Some believe that Canada’s provincial and national urban planning institutes are increasingly moving towards principles of social inclusion and equity. However, a major factor inhibiting the inclusion of young people and others working outside higher paying private and public sector jobs in planning is the institute fees, which can be a serious financial burden. The burden is exacerbated for those with student debt or other barriers to employment. Read more here.
By Marsha McLeod and Jen Roberton
The presence of public sex in parks is a long standing tradition in urban centres. For some, having public sex is a fetish. For others, they may frequent parks for sex because they do not have access to an indoor space for sex, notably true for some homeless people and queer people. Cruising, the practice of seeking anonymous sex in parks or other public spaces, has a specific significance for men who have sex with men (MSM) who may not identify as part of queer or gay communities, and may not have other means of meeting other MSM. Read more here.
The research presented in the following paper seeks to both challenge the lack of LGBTQ2+ visibility in public safety planning, as well as build upon the existing literature to unpack the multitude of violence experienced by vulnerable populations in cities. In particular, we have seen transwomen of colour face a disproportionate amount of violence and consequently disappear from our communities, as well as violence enacted in the most brutal shooting in contemporary American history at Pulse nightclub, a gay semi-public space catering to the local Latinx community in Orlando, Florida. Read more here.
For many marginalized groups, ‘public safety’ is never assumed. Recent debates on bathroom access for trans people, accounts of police brutality targeting sex workers, a seemingly endless string of police violence, and the mass shooting at Pulse during Latin night, has demonstrated what many in the LGBTQ community already know: a major oversight in planning for safety in cities is the ability to actively and intentionally listen to the needs of the LGBTQ community’s most vulnerable members. Read more.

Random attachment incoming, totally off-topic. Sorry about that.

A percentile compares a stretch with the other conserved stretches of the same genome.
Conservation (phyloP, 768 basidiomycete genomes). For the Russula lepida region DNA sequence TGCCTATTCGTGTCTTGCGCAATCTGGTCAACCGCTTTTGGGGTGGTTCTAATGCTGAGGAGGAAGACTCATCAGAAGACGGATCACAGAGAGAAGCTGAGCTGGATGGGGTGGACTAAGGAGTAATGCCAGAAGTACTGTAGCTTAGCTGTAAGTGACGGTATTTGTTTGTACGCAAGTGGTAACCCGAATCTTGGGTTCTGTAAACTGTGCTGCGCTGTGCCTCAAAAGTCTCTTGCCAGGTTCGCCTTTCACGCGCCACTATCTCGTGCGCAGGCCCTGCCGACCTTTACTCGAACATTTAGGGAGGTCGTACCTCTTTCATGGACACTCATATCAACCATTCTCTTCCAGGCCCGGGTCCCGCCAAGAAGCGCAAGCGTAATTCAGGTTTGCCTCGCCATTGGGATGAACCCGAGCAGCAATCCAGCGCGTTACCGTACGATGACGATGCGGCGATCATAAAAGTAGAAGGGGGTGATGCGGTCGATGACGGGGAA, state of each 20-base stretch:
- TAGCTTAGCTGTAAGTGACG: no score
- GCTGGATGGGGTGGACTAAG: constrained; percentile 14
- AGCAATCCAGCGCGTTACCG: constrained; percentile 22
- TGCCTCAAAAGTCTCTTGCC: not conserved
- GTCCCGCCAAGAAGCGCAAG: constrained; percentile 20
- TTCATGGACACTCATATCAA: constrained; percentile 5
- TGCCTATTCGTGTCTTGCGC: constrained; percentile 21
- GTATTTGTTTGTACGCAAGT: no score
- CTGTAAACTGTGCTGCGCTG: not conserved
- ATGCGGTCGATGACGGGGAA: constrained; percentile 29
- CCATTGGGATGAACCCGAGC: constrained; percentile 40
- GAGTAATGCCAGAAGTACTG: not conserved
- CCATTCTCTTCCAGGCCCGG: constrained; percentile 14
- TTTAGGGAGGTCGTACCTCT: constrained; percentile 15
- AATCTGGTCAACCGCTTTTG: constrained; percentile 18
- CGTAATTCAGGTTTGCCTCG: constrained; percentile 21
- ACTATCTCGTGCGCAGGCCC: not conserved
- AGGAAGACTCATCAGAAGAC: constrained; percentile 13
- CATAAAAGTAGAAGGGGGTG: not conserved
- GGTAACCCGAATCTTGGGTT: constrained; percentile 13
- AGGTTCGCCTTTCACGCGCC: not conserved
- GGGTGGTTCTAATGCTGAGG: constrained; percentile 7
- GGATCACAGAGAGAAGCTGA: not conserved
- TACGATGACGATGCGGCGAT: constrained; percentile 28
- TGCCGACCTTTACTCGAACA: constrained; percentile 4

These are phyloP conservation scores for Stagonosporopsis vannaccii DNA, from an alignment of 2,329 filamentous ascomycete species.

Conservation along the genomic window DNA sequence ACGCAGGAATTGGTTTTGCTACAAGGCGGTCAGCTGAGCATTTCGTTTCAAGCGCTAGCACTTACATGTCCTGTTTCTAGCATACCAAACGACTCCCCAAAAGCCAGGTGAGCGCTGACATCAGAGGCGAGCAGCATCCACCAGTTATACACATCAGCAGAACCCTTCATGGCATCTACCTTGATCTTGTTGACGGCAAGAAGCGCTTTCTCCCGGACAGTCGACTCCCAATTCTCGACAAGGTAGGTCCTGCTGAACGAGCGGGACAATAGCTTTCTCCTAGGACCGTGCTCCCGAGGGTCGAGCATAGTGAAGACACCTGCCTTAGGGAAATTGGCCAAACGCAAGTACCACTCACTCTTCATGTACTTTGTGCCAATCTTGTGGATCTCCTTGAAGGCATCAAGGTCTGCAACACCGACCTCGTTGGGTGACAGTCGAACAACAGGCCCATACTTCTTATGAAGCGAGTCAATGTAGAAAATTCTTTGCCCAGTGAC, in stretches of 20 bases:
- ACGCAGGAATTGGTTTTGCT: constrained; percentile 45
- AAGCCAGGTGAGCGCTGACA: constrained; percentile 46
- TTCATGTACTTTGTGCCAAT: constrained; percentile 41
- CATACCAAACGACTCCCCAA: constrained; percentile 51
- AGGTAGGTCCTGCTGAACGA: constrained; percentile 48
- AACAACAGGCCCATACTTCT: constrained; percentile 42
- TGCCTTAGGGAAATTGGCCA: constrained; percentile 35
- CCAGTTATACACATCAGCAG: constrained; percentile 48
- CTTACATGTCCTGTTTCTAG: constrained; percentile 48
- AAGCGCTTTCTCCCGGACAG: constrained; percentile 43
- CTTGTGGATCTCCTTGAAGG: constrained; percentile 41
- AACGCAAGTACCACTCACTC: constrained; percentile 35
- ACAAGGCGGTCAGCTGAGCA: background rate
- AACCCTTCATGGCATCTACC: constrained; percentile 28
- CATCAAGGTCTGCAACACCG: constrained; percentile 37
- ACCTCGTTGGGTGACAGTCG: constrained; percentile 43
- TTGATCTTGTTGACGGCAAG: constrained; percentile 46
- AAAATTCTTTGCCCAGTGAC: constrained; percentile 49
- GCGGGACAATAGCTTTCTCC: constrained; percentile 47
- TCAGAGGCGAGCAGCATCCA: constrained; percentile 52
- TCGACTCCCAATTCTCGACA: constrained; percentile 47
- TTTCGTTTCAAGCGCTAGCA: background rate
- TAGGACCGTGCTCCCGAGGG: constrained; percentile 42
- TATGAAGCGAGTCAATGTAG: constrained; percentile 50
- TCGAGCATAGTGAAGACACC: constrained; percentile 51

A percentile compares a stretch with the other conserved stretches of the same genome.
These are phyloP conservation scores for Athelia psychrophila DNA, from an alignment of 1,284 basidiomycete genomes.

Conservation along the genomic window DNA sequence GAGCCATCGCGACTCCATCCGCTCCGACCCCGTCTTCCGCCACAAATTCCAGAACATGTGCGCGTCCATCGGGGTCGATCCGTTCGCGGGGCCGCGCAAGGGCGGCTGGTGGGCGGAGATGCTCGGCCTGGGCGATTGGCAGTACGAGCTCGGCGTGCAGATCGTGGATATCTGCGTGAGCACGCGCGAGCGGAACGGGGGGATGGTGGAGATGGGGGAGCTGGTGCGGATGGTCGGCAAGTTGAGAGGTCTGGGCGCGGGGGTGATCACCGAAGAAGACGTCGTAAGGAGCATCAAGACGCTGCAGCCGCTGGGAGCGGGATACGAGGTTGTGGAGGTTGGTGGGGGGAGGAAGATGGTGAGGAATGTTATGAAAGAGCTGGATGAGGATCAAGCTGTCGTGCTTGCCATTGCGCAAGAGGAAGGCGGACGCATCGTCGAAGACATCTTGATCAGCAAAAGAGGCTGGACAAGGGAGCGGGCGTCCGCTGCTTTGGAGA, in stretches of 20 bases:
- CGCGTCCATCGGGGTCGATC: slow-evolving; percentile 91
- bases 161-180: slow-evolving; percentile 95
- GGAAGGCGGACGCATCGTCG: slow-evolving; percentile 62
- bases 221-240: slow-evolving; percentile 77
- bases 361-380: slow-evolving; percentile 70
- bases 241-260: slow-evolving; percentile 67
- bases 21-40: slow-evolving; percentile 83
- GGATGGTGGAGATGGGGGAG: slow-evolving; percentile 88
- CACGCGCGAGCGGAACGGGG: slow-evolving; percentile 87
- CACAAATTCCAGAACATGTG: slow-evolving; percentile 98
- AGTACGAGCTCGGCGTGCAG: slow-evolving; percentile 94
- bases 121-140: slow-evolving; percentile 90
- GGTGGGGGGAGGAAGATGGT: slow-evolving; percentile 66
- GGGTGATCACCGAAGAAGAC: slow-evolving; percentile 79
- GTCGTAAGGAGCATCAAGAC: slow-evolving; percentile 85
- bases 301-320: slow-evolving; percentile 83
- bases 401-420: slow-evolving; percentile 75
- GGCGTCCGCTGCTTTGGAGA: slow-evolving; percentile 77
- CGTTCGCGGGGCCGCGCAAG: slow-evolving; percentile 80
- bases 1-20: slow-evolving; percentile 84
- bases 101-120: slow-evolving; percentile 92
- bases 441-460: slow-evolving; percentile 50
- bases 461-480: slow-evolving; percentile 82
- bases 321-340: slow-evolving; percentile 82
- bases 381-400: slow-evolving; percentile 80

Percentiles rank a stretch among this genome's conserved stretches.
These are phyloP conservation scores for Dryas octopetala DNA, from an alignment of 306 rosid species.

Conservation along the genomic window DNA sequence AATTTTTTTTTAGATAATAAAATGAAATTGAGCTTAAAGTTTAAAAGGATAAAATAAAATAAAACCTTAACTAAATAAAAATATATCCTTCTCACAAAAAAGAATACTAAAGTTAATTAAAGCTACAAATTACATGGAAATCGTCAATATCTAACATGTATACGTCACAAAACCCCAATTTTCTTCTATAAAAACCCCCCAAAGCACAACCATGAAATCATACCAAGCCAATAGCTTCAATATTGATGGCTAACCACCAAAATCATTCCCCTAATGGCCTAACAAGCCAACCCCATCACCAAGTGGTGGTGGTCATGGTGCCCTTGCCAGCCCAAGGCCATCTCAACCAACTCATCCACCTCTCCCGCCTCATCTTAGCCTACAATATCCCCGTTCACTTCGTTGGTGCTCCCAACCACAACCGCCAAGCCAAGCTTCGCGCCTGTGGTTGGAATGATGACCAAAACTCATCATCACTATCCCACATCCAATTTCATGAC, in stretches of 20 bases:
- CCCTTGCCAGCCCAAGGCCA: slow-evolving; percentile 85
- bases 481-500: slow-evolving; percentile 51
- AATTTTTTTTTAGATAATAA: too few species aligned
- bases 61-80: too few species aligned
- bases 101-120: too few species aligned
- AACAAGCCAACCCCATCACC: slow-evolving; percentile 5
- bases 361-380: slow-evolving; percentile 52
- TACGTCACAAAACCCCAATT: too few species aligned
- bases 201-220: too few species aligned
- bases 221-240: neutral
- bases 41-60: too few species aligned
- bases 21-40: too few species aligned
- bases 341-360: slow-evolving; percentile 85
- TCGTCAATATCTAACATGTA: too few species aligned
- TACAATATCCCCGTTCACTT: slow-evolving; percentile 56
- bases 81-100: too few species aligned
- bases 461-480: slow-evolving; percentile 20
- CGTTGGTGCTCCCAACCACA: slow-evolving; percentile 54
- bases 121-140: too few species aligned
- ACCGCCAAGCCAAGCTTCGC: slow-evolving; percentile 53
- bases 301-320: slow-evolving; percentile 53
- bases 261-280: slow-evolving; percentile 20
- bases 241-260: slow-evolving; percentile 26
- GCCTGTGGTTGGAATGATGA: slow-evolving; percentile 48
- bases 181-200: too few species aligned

The Master’s thesis, “LGBTQ2+ Experience of Public Safety in the Urban Form”, seeks
to find out how LGBTQ2+ inclusive cities can be planned and designed. Geographies of identity around visibility and passing are used to frame perceived safety in public spaces. Using the City of Toronto as a case study, the thesis unpacks the current state of perceived and experienced public safety as articulated by LGBTQ2+ people. Focus groups, interviews, an online survey and secondary readings are the data sources used. Quantitative and qualitative data on hate crimes and discrimination in Toronto are also triangulated to contextualize queer and trans experiences of harassment, physical assault, discrimination, microaggressions, verbal harassment and sexualized violence. This study challenges conventional feminist safety planning and the concept of normal/abnormal uses espoused by proponents of Crime Prevention Through Environmental Design (CPTED) by bringing queer intersectionality to the forefront of discussion. Recommendations stemming from the collected data include sensitivity and inclusivity training for authority figures, poster campaigns on inclusivity, gender neutral bathrooms, better programming, and the breakdown of systemic barriers faced by LGBTQ2+ communities. Read More.
By George Patrick Richard Benson & Jen Roberton
Raccoons are unexpectedly resilient creatures in urban landscapes. They have complex territorial boundaries demarcated, typically around a three block area. Additionally, they have the capacity to learn how to overcome various obstacles using their opposable thumbs and tools (notably removing many bungy cords, rocks and other means used to protect compost bins). Despite their incredible intelligence, city dwellers often regard raccoons, at best, as an anthropomorphized pet and, at worst, a nuisance to the cleanliness and peace of residential areas. Read more.